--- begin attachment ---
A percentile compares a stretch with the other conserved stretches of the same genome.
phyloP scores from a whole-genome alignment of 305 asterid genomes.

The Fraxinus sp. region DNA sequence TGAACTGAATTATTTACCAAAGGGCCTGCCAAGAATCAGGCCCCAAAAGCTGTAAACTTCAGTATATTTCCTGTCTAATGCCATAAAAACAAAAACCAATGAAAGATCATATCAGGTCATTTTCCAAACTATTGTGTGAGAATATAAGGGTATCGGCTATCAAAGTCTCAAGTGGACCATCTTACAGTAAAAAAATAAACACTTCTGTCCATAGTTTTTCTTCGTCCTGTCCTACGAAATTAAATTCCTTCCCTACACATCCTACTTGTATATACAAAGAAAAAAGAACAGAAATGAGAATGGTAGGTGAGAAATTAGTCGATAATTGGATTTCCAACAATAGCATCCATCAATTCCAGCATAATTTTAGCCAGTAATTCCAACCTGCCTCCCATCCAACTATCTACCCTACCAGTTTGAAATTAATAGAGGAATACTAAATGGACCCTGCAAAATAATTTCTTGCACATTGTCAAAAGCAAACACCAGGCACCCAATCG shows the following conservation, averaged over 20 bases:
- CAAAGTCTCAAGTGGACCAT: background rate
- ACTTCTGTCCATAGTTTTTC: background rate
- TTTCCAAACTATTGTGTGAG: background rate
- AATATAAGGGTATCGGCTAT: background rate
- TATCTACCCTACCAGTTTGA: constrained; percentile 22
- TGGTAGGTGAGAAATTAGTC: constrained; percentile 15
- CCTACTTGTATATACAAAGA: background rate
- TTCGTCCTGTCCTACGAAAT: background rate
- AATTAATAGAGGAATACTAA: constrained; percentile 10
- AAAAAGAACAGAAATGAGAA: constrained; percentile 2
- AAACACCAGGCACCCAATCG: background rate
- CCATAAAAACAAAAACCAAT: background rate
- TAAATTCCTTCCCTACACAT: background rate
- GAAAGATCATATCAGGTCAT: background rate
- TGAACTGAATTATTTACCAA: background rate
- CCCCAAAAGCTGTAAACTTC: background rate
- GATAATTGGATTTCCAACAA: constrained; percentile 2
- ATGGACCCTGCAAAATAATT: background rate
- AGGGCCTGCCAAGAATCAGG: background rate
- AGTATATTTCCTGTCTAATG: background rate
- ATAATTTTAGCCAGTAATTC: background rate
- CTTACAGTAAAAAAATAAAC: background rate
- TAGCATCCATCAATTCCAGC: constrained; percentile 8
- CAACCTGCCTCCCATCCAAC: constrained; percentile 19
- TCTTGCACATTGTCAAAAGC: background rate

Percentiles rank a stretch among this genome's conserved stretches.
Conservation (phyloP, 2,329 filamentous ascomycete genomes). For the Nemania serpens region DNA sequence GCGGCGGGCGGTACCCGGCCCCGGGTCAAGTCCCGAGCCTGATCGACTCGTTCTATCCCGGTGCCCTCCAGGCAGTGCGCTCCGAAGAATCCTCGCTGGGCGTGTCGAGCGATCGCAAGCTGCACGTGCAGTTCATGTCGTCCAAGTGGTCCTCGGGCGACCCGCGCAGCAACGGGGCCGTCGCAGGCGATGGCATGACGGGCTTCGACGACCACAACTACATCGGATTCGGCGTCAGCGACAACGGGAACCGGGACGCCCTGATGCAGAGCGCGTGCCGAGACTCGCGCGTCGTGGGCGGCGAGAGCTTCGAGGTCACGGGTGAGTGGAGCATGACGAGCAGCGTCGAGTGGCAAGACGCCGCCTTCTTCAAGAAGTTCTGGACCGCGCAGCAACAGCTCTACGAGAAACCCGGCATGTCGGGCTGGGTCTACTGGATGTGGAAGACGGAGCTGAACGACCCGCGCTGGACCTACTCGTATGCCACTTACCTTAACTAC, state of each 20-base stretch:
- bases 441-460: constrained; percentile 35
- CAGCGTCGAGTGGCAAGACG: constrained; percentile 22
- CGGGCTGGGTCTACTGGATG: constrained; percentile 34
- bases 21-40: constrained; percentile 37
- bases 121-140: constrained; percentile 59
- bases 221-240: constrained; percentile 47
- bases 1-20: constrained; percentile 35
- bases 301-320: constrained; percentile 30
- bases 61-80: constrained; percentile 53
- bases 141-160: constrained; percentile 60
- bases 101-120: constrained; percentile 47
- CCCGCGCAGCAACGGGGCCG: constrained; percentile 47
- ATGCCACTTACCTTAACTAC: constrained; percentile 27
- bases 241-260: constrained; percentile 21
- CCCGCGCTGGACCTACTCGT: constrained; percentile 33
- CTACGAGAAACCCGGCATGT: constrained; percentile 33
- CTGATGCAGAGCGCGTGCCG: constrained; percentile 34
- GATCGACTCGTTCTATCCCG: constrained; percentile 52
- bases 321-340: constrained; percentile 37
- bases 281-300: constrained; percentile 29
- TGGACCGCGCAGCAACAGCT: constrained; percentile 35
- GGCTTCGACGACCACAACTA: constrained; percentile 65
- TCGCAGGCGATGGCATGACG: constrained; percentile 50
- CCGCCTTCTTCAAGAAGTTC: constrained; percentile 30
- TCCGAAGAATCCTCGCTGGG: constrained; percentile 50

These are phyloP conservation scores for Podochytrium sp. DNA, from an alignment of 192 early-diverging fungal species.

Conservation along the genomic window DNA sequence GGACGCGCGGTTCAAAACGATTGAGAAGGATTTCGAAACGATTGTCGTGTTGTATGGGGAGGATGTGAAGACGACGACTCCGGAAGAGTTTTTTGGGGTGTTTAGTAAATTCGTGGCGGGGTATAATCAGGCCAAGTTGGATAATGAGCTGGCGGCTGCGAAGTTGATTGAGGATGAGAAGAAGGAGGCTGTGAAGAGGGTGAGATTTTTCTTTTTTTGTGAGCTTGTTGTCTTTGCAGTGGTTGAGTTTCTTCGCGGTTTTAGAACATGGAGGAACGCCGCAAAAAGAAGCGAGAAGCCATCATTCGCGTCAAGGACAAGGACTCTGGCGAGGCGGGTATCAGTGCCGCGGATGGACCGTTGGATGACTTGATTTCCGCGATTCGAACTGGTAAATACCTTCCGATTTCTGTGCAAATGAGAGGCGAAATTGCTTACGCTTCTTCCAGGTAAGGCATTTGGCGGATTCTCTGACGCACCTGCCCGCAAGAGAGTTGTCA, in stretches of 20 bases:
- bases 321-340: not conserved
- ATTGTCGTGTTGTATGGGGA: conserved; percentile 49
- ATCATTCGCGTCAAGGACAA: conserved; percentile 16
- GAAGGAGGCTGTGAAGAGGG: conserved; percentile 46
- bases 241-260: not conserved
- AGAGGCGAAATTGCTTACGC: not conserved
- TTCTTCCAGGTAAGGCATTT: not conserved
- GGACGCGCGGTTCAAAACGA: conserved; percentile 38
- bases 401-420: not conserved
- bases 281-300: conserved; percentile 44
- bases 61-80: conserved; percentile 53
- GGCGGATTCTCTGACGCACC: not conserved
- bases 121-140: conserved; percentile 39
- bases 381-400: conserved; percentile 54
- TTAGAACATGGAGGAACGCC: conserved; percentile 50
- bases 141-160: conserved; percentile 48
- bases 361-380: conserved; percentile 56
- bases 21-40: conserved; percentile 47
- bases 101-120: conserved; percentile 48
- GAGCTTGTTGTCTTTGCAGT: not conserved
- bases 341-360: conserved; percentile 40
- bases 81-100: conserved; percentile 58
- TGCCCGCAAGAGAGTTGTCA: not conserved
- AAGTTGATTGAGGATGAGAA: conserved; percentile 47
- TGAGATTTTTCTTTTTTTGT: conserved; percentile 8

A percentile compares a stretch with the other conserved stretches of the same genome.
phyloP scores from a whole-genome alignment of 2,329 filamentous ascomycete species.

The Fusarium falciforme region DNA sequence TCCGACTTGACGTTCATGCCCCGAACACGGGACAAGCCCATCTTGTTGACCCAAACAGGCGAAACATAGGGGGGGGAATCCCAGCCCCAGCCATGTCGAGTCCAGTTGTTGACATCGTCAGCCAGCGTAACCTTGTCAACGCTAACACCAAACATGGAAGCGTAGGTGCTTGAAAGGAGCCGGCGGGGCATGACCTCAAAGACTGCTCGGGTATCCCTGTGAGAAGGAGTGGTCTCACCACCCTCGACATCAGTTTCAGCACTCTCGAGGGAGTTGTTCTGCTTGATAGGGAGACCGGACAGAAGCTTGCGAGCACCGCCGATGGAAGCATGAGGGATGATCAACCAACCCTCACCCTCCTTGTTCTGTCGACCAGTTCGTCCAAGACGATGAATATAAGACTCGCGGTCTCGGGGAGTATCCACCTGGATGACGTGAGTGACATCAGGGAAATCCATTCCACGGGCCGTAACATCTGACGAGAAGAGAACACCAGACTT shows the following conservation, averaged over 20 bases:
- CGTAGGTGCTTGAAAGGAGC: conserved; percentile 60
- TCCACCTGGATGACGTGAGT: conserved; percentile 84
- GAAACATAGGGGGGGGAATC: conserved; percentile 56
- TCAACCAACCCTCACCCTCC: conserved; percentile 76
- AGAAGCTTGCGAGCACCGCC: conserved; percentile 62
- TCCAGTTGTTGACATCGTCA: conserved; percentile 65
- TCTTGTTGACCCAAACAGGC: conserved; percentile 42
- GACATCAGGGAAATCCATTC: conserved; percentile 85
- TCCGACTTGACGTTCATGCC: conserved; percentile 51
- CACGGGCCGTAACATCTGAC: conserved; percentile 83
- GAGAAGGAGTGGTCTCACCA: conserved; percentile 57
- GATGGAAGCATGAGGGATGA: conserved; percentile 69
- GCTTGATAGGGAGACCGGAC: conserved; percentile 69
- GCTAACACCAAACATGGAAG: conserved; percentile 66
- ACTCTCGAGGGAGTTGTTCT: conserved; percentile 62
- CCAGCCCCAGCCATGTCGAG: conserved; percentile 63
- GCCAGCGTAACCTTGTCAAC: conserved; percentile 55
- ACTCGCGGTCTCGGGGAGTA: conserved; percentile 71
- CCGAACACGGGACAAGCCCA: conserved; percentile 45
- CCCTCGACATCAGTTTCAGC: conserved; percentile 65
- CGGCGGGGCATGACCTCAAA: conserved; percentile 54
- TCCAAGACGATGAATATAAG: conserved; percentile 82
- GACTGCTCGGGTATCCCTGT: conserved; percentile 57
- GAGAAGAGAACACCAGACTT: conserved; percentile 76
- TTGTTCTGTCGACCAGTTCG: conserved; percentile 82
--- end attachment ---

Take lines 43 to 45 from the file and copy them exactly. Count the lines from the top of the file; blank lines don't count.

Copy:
- ATGCCACTTACCTTAACTAC: constrained; percentile 27
- bases 241-260: constrained; percentile 21
- CCCGCGCTGGACCTACTCGT: constrained; percentile 33